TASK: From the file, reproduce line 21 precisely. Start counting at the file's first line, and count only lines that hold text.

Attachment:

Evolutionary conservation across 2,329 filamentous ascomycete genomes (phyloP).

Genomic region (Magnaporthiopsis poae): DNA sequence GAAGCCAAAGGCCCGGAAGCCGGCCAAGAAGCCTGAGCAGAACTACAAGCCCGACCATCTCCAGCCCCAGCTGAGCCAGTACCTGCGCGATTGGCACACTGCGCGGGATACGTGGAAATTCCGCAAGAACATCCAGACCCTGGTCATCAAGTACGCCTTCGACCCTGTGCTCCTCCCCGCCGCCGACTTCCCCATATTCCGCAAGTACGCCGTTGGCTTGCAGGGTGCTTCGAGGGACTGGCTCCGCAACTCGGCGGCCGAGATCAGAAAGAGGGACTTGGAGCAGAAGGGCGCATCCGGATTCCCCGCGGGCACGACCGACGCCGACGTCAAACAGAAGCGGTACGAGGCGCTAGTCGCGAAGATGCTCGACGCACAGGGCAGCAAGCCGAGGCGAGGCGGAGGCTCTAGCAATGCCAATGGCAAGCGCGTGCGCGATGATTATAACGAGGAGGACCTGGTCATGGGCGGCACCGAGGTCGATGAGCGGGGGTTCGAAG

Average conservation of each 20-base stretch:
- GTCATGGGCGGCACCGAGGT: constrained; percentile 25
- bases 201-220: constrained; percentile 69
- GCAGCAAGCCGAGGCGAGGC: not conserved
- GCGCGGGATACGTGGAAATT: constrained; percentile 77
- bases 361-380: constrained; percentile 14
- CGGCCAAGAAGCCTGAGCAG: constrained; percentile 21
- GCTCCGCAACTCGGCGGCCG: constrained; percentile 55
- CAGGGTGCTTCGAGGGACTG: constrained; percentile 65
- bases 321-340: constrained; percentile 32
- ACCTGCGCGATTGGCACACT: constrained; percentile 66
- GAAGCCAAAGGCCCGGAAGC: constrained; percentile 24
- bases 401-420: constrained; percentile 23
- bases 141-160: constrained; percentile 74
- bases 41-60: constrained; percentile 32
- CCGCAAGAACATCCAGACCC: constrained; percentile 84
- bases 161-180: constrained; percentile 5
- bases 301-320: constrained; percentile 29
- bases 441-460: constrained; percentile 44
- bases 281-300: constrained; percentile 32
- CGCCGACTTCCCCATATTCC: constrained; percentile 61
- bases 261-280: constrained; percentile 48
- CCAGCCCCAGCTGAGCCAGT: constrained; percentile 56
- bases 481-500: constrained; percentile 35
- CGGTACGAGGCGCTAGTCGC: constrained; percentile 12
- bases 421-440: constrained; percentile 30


- bases 441-460: constrained; percentile 44